Nice Ride crushed it with their 3-month update blog post. They broke down how things are working at levels well beyond what I’m used to seeing from non-profits. This level of transparency should be applauded.
For example, here’s a map they published showing the usage rates of the active 65 kiosks in the network:
I love this kind of data. Here are a few takes on what I see, based on being a Nice Ride subscriber, someone who’s been to all 65 kiosks, and a bit of an analytical geek.
1. The U of MN’s numbers seem low, but the timeframe is before school started. A college student who has to cross between the East and West Banks should be able to justify an annual subscription just for the time savings crossing the Mississippi river.
2. Kiosk density seems to help. Kiosks at the outer edges of the current network – especially in North, where the density is lacking currently – are the ones with the lowest usage. If you can go N-S-E-W from a kiosk, it’s going to do better. I mentioned this in the comments of a post on Johnny Northside where they were discussing locations for the 5 new kiosks that are planned for North. While it would be cool to expand the geography well beyond what Nice Ride covers today, I think the system will have the most chance of success if it grows in, say, 6 city block increments in any direction it chooses to expand in. Beyond that, it loses out on the power of the network.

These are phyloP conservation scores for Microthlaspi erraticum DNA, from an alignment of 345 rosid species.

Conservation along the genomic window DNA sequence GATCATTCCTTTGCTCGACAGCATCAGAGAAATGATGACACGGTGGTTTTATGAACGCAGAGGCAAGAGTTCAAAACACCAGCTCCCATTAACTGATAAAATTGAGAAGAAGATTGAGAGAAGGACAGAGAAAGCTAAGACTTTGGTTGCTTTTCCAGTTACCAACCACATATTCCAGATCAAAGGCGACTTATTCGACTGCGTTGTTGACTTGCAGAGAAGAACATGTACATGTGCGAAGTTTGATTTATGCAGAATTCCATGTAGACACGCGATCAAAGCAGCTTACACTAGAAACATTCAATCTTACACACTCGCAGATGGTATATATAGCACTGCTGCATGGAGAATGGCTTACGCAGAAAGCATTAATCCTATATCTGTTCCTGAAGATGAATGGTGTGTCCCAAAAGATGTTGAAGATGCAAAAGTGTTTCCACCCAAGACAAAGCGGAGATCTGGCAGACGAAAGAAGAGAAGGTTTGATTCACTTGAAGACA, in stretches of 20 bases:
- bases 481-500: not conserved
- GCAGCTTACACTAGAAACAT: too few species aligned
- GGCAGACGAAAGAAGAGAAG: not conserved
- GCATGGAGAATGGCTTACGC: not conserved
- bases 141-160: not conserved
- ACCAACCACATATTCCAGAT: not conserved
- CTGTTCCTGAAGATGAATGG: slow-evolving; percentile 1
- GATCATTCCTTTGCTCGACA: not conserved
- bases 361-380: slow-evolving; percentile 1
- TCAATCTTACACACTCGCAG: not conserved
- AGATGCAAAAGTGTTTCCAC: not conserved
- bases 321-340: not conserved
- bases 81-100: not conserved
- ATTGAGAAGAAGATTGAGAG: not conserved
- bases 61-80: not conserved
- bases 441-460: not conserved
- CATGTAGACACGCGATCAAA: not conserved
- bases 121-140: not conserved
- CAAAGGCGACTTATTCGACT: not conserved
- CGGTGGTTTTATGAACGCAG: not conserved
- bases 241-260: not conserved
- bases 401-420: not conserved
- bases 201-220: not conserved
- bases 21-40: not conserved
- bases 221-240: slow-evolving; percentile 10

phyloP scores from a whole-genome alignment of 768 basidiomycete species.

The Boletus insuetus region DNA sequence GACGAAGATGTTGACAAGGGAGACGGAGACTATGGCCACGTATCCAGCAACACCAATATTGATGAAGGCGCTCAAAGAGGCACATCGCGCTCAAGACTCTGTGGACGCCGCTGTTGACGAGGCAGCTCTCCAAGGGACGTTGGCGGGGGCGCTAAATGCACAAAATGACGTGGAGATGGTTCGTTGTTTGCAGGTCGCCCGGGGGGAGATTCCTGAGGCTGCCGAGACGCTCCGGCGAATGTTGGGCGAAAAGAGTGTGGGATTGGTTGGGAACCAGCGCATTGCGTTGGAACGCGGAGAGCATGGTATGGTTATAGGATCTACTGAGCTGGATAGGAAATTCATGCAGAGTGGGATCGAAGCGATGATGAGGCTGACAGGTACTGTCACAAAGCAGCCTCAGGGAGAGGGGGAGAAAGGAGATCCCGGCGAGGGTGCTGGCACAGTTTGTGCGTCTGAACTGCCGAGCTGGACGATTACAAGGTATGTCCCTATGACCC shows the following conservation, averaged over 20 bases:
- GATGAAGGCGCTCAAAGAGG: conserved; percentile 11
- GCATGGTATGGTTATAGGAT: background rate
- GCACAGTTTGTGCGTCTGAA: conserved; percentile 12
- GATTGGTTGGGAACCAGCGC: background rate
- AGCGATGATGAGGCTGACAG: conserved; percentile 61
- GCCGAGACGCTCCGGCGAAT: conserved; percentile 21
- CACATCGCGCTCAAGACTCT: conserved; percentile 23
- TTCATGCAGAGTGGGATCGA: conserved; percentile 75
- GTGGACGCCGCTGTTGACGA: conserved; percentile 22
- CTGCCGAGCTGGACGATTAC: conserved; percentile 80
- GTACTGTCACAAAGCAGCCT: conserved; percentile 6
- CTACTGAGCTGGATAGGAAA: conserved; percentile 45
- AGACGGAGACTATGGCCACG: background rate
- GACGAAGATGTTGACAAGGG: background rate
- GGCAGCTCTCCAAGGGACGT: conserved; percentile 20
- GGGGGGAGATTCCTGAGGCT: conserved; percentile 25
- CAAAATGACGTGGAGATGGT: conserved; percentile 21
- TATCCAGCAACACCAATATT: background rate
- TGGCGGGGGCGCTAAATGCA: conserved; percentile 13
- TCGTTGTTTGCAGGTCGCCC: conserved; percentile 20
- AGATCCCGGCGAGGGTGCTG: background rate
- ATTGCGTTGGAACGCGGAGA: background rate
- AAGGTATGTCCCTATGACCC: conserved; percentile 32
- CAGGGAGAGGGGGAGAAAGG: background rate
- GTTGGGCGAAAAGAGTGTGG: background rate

3. Population density is another key to success. Just like transit, having enough people within walking distance of a stop is key to making the numbers work. Uptown, downtown and the U of MN have that going for them. As things expand beyond core high density neighborhoods, use will likely be lower because less people live within walking distance of kiosks. This may be an issue for the new stations being added in North Minneapoils since there are so many foreclosures up there, the density of population may not be all that high.
4. One thing that may improve the maps at the kiosks is to help people understand where they could realistically get to within 30 minutes via the Nice Ride bikes. The range is larger than most people probably realize. For example, I’ve picked up bikes at my closest kiosk, Birchwood Cafe, and cruised to downtown, Dinkytown, and St. Anthony Main with no additional trip charges.
5. Ladies, step it up. Only 38% of the trips have been done by women? You can do better.
6. The system is far from profitable at this point. For example, a grant from the city is helping expand the network into North Minneapolis by 5 kiosks for $228,500. That figure closely mirrors ($244,247) what the organization has earned in user fees to date. They have grants, sponsorships, and advertising that help bridge the gap.
That’s what comes to mind. Check out the reports. They have a ton of excellent information that helps explain how things are going.